Bruno Mars Channels Elvis, Chuck Berry at Miami 'Hooligans' Show

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One of the most surprising things about Bruno Mars is that he plays the guitar as well as he sings. Meaning, he's damn good at it.

But technical proficiency is only part of what made Mars' Wednesday night (May 11) concert in Miami, as part of his "Hooligans in Wonderland" tour with Janelle Monáe, so enthralling. Here is an artist who has scaled the Billboard charts -- multiple times -- by virtue of his soulful voice, a steady stream of catchy songs with compelling lyrics and melodies and surprising production (a toast to whomever came up with the drumbeat for "Grenade").

Live, Mars is much better.

It's not just that absolutely everything in the show is live; meaning, there isn't a single track or loop to be heard (not even in "Grenade," where Mars subbed that trademark drumroll for a wailing trumpet). It's also that Mars rocks hard on his guitar, imparting different textures to his pop material, and displays an onstage assurance, joie de vivre and smile that are irresistible. He comes across like the real thing, like few acts today do.

That may explain why the audience at the Fillmore was so eclectic, from tweens volubly surprised to see so many grownups, to teens, older couples and gay couples who likewise were whispering to each other: "I didn't know there were going to be so many kids here," as they sipped their drinks.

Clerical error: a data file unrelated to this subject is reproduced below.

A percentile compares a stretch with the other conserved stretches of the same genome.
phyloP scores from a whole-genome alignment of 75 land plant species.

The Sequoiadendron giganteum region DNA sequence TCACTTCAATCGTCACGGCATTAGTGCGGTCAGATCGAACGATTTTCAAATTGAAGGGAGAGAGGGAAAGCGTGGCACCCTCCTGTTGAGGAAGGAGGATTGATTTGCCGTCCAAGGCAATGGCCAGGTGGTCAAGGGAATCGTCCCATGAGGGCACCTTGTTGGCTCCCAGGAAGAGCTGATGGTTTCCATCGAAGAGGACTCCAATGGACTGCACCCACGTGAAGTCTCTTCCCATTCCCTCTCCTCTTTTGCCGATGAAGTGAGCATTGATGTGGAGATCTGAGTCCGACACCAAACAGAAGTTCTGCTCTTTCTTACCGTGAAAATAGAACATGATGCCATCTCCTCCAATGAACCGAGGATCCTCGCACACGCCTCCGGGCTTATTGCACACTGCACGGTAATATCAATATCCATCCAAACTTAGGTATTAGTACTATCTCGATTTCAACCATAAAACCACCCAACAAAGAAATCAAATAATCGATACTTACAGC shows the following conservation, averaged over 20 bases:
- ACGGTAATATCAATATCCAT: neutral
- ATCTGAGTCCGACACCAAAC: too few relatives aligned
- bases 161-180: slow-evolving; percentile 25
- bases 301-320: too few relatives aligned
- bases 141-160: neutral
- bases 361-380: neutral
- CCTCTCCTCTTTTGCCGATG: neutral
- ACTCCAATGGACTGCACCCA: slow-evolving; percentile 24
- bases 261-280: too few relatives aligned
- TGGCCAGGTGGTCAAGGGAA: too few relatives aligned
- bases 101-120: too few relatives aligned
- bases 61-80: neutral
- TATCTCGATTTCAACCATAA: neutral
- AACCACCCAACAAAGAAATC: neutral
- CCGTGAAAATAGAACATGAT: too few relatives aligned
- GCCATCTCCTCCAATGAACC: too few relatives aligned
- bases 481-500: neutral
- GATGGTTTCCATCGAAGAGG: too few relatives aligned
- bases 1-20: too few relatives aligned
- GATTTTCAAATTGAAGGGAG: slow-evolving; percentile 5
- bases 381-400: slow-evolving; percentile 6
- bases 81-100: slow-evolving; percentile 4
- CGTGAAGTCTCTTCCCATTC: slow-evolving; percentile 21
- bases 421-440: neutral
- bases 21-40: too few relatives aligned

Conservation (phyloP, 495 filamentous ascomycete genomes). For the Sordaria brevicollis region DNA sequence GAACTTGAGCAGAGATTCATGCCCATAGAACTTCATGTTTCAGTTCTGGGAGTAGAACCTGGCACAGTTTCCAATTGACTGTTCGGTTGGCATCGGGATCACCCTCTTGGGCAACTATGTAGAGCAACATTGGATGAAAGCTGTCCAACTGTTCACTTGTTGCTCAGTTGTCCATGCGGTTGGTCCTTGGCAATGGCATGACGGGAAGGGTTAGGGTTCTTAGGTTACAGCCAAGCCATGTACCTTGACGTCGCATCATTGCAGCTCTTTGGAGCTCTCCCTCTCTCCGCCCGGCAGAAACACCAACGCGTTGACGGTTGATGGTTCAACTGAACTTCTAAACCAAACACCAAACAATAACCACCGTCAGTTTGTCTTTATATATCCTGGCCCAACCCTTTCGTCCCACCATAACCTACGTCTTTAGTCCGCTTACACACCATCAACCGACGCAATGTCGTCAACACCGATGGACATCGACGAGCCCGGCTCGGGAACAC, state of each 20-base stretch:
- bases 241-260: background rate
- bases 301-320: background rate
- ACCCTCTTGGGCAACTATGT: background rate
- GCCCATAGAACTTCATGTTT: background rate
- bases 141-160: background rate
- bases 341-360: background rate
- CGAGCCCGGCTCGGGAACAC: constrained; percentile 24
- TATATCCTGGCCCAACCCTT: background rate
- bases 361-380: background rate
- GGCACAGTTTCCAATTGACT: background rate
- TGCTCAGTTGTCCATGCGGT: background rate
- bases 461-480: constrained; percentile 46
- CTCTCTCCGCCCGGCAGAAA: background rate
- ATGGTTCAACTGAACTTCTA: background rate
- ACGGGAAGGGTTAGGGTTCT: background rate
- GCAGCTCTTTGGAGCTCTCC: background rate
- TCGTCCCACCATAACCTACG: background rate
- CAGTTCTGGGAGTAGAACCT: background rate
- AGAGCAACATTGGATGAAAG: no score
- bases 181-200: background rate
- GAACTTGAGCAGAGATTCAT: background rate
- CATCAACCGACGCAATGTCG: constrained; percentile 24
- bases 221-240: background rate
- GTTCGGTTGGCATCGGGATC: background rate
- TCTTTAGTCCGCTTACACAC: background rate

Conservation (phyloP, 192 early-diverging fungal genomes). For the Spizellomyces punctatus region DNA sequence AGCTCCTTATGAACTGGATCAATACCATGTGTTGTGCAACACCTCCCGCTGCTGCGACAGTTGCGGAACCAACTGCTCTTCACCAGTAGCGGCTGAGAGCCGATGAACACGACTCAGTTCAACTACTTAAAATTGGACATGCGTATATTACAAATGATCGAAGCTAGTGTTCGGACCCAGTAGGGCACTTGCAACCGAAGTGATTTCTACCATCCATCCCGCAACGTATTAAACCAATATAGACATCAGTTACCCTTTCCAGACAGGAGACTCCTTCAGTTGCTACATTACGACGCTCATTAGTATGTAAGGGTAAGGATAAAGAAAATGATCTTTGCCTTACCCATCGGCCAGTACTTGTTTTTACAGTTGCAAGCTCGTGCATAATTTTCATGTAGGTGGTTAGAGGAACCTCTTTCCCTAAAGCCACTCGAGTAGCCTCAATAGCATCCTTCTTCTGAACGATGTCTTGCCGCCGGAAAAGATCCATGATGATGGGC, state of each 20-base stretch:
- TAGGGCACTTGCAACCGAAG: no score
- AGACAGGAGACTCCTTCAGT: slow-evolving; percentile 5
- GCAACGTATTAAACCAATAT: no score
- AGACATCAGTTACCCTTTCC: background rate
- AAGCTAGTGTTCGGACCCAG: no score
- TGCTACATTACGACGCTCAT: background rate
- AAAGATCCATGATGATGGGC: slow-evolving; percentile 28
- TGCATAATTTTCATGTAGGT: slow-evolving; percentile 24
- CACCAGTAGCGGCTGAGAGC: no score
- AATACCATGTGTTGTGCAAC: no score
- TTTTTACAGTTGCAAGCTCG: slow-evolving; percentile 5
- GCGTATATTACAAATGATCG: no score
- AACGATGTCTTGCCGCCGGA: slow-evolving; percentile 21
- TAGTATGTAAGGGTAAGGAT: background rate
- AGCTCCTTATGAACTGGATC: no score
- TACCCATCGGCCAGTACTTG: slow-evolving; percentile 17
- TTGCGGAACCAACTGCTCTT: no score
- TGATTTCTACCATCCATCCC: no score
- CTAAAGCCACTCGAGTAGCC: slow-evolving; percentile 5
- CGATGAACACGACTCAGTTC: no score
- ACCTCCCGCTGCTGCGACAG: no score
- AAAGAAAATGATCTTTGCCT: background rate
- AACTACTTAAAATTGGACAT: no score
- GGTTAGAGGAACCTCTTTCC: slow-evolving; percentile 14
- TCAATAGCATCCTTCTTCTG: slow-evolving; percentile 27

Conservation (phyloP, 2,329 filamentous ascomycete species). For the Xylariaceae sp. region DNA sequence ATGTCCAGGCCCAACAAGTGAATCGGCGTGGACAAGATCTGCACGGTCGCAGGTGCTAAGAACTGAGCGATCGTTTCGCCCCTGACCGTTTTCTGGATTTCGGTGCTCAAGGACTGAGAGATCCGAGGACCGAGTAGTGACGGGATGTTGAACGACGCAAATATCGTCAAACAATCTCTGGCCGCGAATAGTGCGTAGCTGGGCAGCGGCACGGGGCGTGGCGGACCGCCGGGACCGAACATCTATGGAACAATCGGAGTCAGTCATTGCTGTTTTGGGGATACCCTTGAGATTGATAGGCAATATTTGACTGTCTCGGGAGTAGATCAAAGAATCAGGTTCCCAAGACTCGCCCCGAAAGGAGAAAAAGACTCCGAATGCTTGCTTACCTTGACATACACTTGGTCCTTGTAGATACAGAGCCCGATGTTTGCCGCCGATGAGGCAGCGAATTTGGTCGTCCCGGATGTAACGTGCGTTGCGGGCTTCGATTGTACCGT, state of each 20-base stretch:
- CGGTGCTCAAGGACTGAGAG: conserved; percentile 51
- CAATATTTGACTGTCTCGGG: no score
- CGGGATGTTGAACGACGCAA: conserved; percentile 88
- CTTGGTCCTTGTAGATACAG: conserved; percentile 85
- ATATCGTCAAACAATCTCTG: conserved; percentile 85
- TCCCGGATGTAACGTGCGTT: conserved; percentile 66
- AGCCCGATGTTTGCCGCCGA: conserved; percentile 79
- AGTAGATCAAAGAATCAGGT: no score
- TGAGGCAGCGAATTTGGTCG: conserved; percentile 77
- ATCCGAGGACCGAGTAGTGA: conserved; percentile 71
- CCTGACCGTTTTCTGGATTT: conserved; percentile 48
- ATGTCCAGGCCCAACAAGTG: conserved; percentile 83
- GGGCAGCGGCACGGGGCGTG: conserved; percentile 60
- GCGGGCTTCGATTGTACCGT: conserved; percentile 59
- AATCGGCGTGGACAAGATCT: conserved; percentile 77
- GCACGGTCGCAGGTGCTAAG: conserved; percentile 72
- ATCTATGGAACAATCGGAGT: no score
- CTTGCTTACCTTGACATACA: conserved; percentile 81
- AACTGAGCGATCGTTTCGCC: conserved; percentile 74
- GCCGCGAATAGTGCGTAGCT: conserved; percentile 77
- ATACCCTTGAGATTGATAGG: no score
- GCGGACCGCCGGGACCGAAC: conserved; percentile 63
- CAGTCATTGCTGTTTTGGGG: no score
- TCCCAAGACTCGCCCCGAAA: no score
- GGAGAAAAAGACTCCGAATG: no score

Culling largely from his solo album, "Doo-Wops & Hooligans," Mars performed with a sparse and tight band that included keyboard, bass, drums, three horns and his sidekick MC and vocalist (who, by the way, is the one who cries out "Oh my God, this is great" on "The Lazy Song"). Little else is needed with Mars' vocals, which he handles with ease: sometimes soaring, sometimes diminishing to a pianissimo over plucking guitar (or ukelele, in one song). The hits were all there, from "Billionaire" and "Just the Way You Are" to "Count on Me," as well as multiple nods to doo-wop, including a song performed a capella in four-part harmony with bandmembers -- and an opening homage to Chuck Berry.

It's well-known that as a kid, Mars was an Elvis Presley impersonator. This surely has contributed not only to his understanding of musical history and his sense of style in marrying old and new, but also to his suave onstage manner and his ability to touch everybody in a room. But from a purely sanguine music business point of view, it's simply comforting -- and validating -- to see chart artistry replicated and improved on the live stage.

Mars' performance was preceded by English rapper Plan B as the opening act and then by Monáe, whose show is all about drama, role playing and vocal chops. Hers were impressive, but some of Mars' nuance would have gone a long way.